The Minister for Employment and Small Business Pat Breen, plus 30 local farmers, have attended a farm safety walk in Co. Clare today.
The event took place on the farm of Martin Fennell, a suckler farmer in Ballyket, Kilrush.
The walk was organised by the Health and Safety Authority (HSA) and Teagasc. It was designed to give local farmers an opportunity to learn first-hand about the practicalities of safety.
It allowed farmers to see and discuss good practice while learning how to minimise the risk of accidents to themselves and their families.
There were four key areas addressed: tractors and machinery, livestock handling, farm buildings and slurry management.
During the walk farmers were given advice and information on; risks around tractor use, changing and maintaining PTO guards, vehicle safety including a SAFE STOP procedure and the additional risks involved when carrying out maintenance work.
Examples of good practice, such as yard layout and lighting, cattle handling facilities and adequate calving facilities, were also on show.
Farmers were encouraged to take more care when working at height, to use the appropriate equipment such as a mobile elevated work platform (MEWP) and not to take risks particularly while carrying out maintenance on fragile roofs.
The importance of removing livestock and only carrying out slurry agitation on a windy day was also emphasised.
Speaking at the event Minister Breen voiced his concern at the sharp increase in fatal accidents on farms recently:
“Since mid-November there have been four people killed on farms, with 19 deaths in total so far this year.”
No other sector is experiencing that level of fatal accidents and it is greatly concerning to me that so many families are losing loved ones due to work activity.
“I would appeal to farmers to take some time to consider the risks in every job they do and to work out a plan to manage the hazards before they start work.”
Minister Breen said that farming is a way of life as well as an industry and we must remember that it is not the farmer that is at risk, but family members too.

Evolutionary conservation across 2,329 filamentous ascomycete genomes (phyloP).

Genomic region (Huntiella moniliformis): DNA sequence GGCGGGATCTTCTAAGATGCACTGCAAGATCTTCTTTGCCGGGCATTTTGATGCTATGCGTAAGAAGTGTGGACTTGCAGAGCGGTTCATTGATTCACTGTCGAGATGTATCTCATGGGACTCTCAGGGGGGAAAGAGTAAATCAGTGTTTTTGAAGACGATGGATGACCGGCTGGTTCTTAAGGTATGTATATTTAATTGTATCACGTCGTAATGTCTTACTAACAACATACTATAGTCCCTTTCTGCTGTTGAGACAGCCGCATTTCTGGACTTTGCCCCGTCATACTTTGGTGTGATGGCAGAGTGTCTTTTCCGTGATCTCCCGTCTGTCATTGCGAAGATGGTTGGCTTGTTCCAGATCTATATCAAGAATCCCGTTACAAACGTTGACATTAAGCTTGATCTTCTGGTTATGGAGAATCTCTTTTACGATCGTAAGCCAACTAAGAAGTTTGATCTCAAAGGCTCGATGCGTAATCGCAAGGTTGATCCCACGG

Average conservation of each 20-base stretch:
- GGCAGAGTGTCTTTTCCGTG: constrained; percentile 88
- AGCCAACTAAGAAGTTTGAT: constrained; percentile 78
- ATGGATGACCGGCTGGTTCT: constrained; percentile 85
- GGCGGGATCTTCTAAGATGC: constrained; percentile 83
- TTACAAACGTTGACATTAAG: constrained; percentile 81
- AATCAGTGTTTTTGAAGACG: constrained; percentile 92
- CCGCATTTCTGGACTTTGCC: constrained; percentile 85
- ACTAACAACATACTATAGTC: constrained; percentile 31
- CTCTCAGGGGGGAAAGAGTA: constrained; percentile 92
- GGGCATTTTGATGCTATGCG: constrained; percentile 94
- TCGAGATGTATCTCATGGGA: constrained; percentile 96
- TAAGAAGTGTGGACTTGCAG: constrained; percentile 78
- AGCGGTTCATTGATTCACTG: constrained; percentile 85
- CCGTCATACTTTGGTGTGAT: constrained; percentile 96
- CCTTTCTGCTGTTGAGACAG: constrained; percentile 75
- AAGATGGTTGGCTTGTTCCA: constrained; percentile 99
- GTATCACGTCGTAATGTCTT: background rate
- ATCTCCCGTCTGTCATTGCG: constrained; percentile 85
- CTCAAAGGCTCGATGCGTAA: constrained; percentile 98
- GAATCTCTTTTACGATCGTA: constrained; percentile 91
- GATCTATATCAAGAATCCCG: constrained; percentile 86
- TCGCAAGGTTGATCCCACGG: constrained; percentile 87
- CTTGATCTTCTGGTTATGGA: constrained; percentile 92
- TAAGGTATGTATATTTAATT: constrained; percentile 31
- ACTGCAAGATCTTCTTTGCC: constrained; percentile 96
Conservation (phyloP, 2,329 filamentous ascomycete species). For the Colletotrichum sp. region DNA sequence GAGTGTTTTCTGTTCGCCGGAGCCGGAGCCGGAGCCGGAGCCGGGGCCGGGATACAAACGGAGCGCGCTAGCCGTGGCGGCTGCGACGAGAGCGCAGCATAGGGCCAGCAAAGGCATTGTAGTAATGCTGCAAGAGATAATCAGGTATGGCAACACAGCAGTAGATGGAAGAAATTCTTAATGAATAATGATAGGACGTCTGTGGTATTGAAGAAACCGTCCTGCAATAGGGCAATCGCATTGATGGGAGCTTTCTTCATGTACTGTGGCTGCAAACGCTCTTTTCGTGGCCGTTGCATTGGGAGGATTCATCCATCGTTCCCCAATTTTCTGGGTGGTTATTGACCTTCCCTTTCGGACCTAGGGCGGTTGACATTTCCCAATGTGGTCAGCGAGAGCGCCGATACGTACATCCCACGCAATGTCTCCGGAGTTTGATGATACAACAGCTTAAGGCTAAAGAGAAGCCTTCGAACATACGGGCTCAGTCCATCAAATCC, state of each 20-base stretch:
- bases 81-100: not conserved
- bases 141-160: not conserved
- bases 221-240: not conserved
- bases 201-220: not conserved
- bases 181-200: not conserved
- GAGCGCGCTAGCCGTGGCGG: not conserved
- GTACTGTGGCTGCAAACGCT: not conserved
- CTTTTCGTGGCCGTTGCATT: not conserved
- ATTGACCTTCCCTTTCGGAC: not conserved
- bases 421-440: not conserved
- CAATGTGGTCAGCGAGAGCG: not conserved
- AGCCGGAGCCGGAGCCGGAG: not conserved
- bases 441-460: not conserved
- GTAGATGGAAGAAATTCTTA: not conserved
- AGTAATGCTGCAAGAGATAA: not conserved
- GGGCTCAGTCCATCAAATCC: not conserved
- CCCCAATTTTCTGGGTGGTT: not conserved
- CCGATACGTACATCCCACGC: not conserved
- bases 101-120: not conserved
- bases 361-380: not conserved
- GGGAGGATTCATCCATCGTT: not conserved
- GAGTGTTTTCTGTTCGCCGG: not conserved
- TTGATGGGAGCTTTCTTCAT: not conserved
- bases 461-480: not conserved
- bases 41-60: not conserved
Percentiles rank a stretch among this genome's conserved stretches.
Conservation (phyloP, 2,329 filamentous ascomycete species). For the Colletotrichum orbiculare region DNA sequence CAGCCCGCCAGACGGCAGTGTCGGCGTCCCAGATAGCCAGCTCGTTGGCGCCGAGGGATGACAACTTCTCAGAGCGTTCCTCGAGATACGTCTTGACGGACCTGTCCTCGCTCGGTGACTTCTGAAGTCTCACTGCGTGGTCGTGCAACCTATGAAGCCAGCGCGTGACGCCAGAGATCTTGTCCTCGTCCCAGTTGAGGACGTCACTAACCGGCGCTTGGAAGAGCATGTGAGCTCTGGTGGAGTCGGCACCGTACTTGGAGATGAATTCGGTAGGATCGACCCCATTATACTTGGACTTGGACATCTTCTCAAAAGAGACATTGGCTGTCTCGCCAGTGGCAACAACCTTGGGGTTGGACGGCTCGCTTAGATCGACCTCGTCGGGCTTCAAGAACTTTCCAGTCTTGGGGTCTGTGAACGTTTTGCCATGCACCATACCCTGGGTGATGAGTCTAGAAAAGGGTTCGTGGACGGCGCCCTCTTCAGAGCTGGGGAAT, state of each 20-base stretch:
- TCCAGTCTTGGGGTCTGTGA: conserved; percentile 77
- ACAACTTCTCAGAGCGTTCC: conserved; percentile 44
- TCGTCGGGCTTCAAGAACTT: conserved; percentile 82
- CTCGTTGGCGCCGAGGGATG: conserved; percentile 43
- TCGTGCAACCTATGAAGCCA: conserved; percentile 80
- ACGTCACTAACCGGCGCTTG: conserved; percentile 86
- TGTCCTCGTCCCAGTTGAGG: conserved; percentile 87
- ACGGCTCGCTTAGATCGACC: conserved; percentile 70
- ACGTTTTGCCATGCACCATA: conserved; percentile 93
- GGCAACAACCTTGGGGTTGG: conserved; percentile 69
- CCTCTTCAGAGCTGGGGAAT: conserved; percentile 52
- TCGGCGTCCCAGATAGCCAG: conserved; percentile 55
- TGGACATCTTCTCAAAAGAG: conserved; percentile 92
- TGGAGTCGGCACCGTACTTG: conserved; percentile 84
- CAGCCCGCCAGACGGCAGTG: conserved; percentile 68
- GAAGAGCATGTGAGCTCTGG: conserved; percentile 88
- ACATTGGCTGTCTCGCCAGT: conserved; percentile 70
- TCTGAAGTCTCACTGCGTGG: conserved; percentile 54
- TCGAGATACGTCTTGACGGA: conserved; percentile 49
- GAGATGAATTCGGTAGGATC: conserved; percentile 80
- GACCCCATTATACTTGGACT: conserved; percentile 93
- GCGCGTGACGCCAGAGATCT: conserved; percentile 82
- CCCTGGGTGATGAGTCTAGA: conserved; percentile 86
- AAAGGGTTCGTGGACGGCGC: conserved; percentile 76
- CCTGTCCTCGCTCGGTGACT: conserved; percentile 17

“I believe that we must all work together, as a community along with the HSA and Teagasc, to reduce these tragedies. Farm safety walks are an excellent example of this, they encourage farmer-to-farmer learning and promote safer farming.”
The HSA organises approximately 50 farm walks per year. Events of this nature are deemed to be a very effective way of communicating how health and safety standards can be improved on Irish farms in the most effective way possible.
It is estimated that approximately 2,000 farmers turn out for the walks, which reflect the health and safety challenges that impact on every sector of agriculture. HSA is also confirming that walks of this nature are not inspections: rather they constitute valuable learning opportunities for farmers.
Professor Jim Phelan, Chair of the Farm Safety Partnership called on farmers to commit to making changes in how they approach farm safety.
These events give the HSA and Teagasc an opportunity to meet with farmers in one location and give practical advice on farm safety.
“We know that farmers are receptive to the message that safety is vital, but we need to see that manifest in how they approach their work. Safety is not something you just talk about, it is something you must build into your work every day.”
John McNamara, National Health and Safety Specialist with Teagasc said that Knowledge Transfer (KT) is becoming important in all aspects of farming.
“Farm walks and knowledge transfer groups are about establishing networks so farmers can learn from each other. They are integral to much of what we, in Teagasc, are working towards.
“Farm walks and knowledge transfer groups are about establishing networks so farmers can learn from each other. They are integral to much of what we, in Teagasc, are working towards.”